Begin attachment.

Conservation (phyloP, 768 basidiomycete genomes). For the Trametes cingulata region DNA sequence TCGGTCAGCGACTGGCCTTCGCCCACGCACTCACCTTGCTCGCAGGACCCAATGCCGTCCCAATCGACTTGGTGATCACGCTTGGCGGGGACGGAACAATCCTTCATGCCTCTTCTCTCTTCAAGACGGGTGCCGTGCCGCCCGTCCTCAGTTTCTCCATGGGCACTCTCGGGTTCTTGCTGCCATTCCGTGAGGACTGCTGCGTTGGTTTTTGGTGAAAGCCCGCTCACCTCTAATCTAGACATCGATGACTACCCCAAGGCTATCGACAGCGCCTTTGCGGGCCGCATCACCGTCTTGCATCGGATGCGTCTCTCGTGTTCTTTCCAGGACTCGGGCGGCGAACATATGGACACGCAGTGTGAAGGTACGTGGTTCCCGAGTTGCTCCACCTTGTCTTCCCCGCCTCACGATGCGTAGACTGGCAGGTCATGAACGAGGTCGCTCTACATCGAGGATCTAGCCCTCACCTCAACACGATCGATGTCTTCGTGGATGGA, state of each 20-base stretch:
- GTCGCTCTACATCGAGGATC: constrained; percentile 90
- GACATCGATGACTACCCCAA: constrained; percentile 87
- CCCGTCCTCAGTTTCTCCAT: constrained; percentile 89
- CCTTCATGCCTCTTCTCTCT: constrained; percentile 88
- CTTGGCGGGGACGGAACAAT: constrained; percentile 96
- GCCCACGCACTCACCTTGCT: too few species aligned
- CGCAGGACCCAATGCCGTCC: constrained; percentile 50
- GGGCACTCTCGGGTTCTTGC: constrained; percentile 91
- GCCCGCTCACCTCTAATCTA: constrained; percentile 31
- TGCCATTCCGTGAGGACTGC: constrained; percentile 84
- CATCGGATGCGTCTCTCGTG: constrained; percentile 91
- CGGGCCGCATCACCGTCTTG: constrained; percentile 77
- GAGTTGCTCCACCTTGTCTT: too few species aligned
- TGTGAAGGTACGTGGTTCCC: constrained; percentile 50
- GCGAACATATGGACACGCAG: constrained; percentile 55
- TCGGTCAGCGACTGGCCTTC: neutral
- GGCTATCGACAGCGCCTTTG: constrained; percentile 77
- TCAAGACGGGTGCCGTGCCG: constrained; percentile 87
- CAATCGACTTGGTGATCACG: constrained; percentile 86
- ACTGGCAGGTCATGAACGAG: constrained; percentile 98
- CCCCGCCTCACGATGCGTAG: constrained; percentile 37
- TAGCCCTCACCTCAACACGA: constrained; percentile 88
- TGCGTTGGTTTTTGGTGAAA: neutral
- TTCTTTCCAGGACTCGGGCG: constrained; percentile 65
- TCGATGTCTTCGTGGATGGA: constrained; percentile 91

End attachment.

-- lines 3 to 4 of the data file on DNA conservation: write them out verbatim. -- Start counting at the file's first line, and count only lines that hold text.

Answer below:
- GACATCGATGACTACCCCAA: constrained; percentile 87
- CCCGTCCTCAGTTTCTCCAT: constrained; percentile 89